Page:Popular Science Monthly Volume 38.djvu/691

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ADAPTATION TO CLIMATE.

warm and light their huts with seal oil; the basis of their food is seal meat, fish and shell-fish only serving to give variety to it; they wear a full dress of seal-skin sewed with seal tendons, with needles of seal bone; their boots are of seal leather, and their baby-clothes are also made of seal-skin; and that substance constitutes the sheathing to their boats. They are able to travel on land, or snow and ice, in sledges drawn by their dogs. With the conditions of existence thus fairly well assured to them, they have proved themselves accessible to a certain degree of civilization, and have been taught to read and write, and to submit themselves to religious restraints. Yet they are liable to sufferings in seasons of extreme severity which they might escape if, instead of the wild seal, they had some domestic animal on which they could depend for the supply of their food and economical wants.

The reindeer is to the Laplander all that the seal is to the Eskimo, and more. It gives him its skin for clothing, its flesh for food, its horns and bones for tool-making. It furthermore gives milk, and is a pack and draught animal. To these it adds the capital advantage over the seal of being a real domestic animal, so that the Laplander is rarely deprived of necessaries. The dog is also an auxiliary. The Laplander has, therefore, two domestic animals. He has made a corresponding advance in civilization beyond what has been accomplished by the Eskimo.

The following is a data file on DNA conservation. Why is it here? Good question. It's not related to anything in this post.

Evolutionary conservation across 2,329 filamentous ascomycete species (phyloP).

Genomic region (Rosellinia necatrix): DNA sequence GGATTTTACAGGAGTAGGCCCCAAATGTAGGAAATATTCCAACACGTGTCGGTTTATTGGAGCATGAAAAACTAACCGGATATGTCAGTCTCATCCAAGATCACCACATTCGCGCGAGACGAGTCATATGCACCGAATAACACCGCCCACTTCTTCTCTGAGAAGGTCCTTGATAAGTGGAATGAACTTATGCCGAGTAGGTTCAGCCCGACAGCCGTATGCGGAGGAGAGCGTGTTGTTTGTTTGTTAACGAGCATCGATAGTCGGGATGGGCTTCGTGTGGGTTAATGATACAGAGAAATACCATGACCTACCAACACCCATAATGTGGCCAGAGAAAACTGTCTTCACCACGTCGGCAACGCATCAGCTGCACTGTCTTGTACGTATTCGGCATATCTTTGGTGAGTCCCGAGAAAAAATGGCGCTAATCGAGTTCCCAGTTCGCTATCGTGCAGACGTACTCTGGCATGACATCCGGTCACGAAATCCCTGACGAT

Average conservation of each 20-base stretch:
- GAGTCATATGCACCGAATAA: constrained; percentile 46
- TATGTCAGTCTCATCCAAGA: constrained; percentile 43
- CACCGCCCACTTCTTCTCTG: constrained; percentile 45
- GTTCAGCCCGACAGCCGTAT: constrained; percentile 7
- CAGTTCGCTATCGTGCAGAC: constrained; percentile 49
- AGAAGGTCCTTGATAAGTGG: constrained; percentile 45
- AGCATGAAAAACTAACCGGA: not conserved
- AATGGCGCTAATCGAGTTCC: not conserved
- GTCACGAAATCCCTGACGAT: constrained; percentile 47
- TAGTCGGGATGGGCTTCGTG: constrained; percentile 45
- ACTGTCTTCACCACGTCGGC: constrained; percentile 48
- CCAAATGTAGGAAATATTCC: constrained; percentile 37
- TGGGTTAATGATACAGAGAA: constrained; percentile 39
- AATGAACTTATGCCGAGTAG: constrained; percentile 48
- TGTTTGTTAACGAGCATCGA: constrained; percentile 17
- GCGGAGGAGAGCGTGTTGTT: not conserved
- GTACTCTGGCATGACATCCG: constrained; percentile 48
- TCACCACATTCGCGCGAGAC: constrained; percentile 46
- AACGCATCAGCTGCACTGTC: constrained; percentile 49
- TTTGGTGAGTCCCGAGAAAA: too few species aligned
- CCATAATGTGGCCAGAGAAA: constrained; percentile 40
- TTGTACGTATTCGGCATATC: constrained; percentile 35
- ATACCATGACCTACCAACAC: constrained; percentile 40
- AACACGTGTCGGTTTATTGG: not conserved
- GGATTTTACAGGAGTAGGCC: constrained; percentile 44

The Spanish conquerors found two countries in America which had a civilization of ancient date—Peru, where there were two domestic animals, the dog and the llama; and Mexico, which, with no domestic animal but the dog, had an advanced and very productive agriculture. Everywhere else the Spaniards found savages, of whom the Caribs were the most famous. These are represented now by the Galibis and other tribes in Guiana, who exist in a primitive condition, without domestic animals. On his second voyage to America, in 1493, Columbus brought over some European domestic animals, which became the property of the Indians who had intercourse with the whites. The half-breeds of these Indians, the Gauchos and the Araucanians, became in less than two centuries pastoral and agricultural peoples, while other tribes, retiring from the whites, fell into a state of decline.

America, poor in domestic animals and having few cultivated plants at the time of the arrival of the Spaniards, from being able to support only a primitive and sparse population, has by the aid of these elements of civilization become populous and wealthy. The same that has been accomplished in America in three centuries has been done in Australia in fifty years.

From this review of primitive life we draw the conclusions that, wherever he may be found, man is condemned perpetually